Cutting the cord
Another company pursuing wireless charging technology is Delphi Automotive . Partnering with WiTricity, Delphi is working closely with Toyota to make wireless charging a reality. According to Satoshi Ogiso, Toyota's managing officer, testing will continue on the wireless charging technology in 2014. Perhaps, this result in the next-generation Prius showcasing the technology in 2015.
Delphi Automotive, already is one of the global leaders in vehicle component manufacturing -- its Q2 2013 revenue totaled $4.2 billion, an increase a 6% increase from the prior year's period. Delphi's successful implementation of the wireless charging technology would suggest that Qualcomm has some strong competition in the market. Arguably, Toyota's Prius is the most recognized alternative fuel car in the U.S., so for Delphi to be identified with Prius as the provider of the wireless charging technology would go a long way.
A sleight of hand
Curiously absent from the conversation regarding wireless charging technology is Tesla Motors . Perhaps the electric-car maker does not see it as a worthy enough pursuit, or perhaps it is sidetracked by the feverish attempt to build out its Supercharger Network, but it seems odd that Tesla, the poster child for all things trendy in EVs, has nothing to say about it.
The Supercharger Network, available for qualified Model S owners, allows drivers to obtain a half-charge in about 20 minutes. Although there are only 31 stations now in the U.S., Tesla plans on installing them in most major metropolitan locations in the country by the end of 2013, building enough to allow for coast-to-coast travel. By 2014, Tesla envisions 80% of the U.S. population and parts of Canada being covered; by 2015, it plans to have 98% covered.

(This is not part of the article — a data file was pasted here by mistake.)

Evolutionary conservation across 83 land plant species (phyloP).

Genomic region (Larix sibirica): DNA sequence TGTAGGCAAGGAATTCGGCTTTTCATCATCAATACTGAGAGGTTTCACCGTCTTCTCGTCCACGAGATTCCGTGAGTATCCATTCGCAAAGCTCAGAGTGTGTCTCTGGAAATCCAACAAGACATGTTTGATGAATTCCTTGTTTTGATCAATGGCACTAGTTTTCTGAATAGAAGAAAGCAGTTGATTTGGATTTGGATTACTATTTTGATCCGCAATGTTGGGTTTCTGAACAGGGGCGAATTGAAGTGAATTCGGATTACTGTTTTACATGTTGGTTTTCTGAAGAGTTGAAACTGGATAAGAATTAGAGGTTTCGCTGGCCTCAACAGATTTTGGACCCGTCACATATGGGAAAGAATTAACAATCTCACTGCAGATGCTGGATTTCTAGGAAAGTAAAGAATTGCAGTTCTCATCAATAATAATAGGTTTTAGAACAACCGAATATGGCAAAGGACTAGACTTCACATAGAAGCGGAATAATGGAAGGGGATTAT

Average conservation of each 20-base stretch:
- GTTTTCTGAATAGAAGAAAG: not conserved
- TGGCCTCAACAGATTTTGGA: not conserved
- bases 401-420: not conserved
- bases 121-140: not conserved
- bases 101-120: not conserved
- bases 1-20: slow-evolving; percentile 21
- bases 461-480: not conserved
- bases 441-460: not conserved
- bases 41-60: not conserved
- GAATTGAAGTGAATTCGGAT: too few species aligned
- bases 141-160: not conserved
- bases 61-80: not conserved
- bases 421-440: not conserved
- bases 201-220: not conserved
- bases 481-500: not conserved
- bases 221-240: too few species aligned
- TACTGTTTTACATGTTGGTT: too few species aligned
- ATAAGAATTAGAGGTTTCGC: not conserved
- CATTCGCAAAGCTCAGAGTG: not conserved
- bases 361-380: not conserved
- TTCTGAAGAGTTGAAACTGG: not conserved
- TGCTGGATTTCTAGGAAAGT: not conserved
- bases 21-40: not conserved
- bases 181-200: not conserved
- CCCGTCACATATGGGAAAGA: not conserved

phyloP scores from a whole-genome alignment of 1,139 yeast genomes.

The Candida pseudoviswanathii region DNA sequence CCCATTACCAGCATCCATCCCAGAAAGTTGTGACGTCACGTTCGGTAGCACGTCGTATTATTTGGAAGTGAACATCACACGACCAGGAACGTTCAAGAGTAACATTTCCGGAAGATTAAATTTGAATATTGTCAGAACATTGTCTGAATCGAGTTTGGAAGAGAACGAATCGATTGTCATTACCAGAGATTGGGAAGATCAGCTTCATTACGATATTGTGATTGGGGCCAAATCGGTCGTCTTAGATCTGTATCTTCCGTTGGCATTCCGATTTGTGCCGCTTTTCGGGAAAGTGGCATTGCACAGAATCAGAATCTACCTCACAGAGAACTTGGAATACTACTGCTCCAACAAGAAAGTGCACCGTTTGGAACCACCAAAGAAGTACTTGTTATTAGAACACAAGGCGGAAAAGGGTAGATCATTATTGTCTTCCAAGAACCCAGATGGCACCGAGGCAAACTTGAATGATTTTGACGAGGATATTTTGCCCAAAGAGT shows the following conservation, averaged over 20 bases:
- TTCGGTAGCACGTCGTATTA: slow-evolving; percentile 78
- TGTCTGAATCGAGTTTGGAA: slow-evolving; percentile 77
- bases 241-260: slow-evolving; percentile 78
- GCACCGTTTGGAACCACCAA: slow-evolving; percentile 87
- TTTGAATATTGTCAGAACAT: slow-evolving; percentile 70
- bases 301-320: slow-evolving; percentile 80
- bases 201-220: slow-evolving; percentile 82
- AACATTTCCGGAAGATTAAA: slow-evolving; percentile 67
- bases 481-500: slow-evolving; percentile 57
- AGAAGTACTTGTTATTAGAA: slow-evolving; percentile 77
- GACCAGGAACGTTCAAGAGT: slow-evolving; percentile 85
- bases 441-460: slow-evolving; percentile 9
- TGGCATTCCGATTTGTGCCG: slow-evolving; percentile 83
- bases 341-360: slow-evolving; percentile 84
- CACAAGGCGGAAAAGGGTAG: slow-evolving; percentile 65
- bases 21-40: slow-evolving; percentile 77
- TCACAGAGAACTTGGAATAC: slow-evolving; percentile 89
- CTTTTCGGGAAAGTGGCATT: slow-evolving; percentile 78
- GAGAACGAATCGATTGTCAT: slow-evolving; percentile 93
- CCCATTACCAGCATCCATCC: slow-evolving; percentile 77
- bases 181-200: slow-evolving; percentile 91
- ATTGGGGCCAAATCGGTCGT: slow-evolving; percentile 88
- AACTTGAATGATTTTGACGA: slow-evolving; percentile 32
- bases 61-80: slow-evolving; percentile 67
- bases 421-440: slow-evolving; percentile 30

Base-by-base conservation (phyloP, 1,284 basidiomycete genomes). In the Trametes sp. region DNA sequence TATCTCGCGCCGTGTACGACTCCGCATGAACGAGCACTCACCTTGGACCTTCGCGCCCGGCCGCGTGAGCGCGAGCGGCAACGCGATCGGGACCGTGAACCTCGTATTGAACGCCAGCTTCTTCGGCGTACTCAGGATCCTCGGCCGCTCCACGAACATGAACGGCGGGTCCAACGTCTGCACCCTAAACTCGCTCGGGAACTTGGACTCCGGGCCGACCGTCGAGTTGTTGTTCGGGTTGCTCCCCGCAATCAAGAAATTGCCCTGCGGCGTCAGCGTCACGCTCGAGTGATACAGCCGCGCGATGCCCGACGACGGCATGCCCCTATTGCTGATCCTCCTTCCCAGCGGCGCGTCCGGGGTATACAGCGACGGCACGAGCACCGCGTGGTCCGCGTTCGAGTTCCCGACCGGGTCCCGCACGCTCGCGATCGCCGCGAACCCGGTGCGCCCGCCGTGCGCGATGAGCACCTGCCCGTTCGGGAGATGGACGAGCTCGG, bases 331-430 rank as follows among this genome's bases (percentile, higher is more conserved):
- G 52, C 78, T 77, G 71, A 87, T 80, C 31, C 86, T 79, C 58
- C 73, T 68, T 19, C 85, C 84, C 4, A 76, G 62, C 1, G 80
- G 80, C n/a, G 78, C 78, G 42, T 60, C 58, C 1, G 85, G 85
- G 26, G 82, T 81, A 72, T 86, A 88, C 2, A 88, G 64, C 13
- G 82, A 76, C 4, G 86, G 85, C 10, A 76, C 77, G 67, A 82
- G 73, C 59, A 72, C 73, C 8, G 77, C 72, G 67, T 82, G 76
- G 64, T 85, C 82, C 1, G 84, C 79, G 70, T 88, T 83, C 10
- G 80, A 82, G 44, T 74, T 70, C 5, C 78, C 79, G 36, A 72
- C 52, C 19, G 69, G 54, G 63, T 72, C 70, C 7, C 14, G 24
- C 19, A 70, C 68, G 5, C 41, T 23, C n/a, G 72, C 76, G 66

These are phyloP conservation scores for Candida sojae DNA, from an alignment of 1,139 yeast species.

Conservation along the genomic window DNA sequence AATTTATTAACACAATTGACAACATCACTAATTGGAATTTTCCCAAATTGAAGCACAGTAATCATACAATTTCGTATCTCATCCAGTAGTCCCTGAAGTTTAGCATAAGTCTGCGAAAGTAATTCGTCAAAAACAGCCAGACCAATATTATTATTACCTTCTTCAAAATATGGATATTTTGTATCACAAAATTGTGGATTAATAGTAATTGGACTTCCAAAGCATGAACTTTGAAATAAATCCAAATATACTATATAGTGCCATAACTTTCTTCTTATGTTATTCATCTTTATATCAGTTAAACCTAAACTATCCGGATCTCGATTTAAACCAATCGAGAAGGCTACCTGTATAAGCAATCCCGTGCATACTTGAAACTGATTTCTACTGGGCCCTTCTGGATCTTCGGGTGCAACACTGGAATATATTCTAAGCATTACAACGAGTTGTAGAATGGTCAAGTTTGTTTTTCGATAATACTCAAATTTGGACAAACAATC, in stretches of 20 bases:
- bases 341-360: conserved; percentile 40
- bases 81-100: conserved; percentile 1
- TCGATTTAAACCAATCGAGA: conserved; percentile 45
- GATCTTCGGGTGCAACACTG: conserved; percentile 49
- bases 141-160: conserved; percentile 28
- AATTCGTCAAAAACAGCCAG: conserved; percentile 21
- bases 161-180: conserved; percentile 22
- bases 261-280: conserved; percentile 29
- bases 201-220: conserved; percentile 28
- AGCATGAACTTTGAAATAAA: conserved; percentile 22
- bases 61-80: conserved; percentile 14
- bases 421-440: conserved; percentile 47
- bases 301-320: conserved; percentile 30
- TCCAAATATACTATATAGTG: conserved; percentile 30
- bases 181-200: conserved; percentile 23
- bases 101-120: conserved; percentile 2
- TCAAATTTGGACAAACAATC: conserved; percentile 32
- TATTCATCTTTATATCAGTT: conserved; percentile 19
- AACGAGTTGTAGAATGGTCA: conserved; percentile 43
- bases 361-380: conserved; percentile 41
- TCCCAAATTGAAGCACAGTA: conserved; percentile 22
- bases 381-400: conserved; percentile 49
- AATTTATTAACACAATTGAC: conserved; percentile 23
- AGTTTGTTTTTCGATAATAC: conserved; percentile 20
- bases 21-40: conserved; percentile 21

The Foolish conclusion
According to Pike Research, wireless charging system sales will surpass 280,000 by 2020. But, even now, the wireless charging of vehicles is evident everywhere -- from Bogota to Turin to New York, where NYU is participating in a program in which it will use two charging stations, developed by Hevo Power, for two of its university vehicles.
Wireless charging is the next chapter in the rapidly evolving EV story. Qualcomm and Delphi are key players in this space, and the fact that they're out in front may benefit investors handsomely.
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The article 1 Thing You Haven't Heard About Electric Cars originally appeared on Fool.com.Scott Levine has no position in any stocks mentioned. The Motley Fool recommends Tesla Motors. The Motley Fool owns shares of Qualcomm and Tesla Motors. Try any of our Foolish newsletter services free for 30 days. We Fools may not all hold the same opinions, but we all believe that considering a diverse range of insights makes us better investors. The Motley Fool has a disclosure policy.